Wednesday, March 27, 2013
Image description: Restaurant sign of robot comprised of various kitchen appliances. The head is a toaster, neck a frying pan, body a kitchen stove, feet are baking pans and hands holding tea tray and cutlery.
CC Licensed image courtesy of flickr user Zen Sutherland
Sunday, March 17, 2013
Wednesday, March 13, 2013
I'd love to see a number of restaurants pool their resources and create a circuit for chefs where the restaurant is more of just a location and the food changes. Rather than a rotating menu, you would have a roving restaurant. The schedule of a single location could change on a nightly basis where one night you have Brazillan food, and the next Middle Eastern the next Thai. The chef teams would change location each night, or every few nights to a different location (ensuring an equitable distribution of week night and week end nights for each team at each location). Wait staff could be stationery and belong to the location, as could other core restaurant staff such as the hostess, bar staff and busboys and dishwashers. They could be trained to serve the different dishes and work with the different chef teams.
This obviously poses bigger issues such as staffing, product/ supplies, preparation and equipment. The basic kitchen equipment would be the same regardless of the specialty and there would be a few specialized pieces. Items could either be ported or have an individual one at each location.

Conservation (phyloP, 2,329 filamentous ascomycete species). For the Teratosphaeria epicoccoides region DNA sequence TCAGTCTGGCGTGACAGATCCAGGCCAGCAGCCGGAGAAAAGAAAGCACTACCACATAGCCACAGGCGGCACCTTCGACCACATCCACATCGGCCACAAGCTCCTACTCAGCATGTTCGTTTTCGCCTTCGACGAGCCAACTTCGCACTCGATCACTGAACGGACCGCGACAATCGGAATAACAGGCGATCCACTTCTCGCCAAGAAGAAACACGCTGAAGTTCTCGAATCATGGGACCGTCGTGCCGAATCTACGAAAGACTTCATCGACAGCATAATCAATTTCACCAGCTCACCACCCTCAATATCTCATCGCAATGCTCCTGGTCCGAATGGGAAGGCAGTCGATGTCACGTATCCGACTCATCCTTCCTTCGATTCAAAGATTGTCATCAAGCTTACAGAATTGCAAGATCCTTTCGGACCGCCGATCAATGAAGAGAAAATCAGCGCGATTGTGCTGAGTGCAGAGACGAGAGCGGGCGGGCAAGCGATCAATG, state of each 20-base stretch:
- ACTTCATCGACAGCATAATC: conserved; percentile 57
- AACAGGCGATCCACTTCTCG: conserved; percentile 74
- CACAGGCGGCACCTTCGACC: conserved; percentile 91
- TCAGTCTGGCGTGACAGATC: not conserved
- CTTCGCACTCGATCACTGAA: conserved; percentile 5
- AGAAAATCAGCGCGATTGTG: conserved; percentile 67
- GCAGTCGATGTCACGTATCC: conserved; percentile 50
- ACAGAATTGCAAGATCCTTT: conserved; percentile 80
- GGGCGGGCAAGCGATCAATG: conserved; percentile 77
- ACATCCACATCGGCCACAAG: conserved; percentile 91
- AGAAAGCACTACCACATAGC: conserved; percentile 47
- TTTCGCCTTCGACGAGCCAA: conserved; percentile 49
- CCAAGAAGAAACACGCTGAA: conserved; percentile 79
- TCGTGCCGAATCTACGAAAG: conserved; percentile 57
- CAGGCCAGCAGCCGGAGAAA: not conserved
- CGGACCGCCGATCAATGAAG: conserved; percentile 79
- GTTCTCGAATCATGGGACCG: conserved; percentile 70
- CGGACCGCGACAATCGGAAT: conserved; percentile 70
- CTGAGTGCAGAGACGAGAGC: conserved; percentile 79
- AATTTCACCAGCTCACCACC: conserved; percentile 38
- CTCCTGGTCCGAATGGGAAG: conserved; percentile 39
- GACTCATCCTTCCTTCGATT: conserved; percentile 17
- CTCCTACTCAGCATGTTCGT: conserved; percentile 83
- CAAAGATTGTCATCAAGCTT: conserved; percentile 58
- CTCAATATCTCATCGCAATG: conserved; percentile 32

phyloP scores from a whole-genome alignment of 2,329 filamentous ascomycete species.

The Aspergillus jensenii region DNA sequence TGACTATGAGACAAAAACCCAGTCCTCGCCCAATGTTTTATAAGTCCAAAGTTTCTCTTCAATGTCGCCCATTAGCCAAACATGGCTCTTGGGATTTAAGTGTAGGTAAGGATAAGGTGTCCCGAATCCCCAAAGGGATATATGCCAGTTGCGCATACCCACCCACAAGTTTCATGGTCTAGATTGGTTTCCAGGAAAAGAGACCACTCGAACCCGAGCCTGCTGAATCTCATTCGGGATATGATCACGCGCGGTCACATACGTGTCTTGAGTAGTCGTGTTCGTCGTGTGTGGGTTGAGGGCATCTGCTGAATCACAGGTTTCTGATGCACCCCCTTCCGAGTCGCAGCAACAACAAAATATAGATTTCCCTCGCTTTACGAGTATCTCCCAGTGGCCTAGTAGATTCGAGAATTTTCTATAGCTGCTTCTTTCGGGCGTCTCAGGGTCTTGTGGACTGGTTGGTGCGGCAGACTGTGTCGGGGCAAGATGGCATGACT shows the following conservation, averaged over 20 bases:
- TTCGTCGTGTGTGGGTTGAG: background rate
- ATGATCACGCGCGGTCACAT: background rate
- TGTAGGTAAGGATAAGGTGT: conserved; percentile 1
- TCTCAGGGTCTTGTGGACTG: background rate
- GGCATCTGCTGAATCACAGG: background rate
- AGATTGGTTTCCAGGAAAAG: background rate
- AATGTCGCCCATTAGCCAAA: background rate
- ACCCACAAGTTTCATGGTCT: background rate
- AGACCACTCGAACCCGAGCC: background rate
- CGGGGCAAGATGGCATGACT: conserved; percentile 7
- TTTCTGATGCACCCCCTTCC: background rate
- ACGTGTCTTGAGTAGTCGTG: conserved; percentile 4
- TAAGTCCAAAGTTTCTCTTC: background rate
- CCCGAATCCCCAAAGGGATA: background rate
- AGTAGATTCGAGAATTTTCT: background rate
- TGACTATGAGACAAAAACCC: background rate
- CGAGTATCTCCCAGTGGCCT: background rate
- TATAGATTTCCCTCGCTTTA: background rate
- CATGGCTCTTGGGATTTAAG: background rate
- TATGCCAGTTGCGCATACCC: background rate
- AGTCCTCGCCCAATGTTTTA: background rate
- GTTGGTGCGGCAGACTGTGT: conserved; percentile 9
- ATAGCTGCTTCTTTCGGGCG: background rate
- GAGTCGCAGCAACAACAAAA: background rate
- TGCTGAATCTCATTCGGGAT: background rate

If there were more than one circuit running, other chef teams could do guest nights in a location. So, chefs from the coast could come inland and do a night in the central part of the state offering unique specialist seafood or a team from a well known restaurant could do a guest stint at the restaurant. This might allow restauranteurs to test the market for a particular type of food or offer specialist nights in a location.
Though challenging for the staff, roving restaurants would allow small urban markets to get a range of unique and ethnic foods and that the location always has something different to offer and filling the restaurant with different clients every night. It just might be the solution to the high rate of failure in the restaurant industry.
"Food" sign courtesy of Flickr user Kevin Harber. Be sure to check out his Generic Sign Project for more great signs.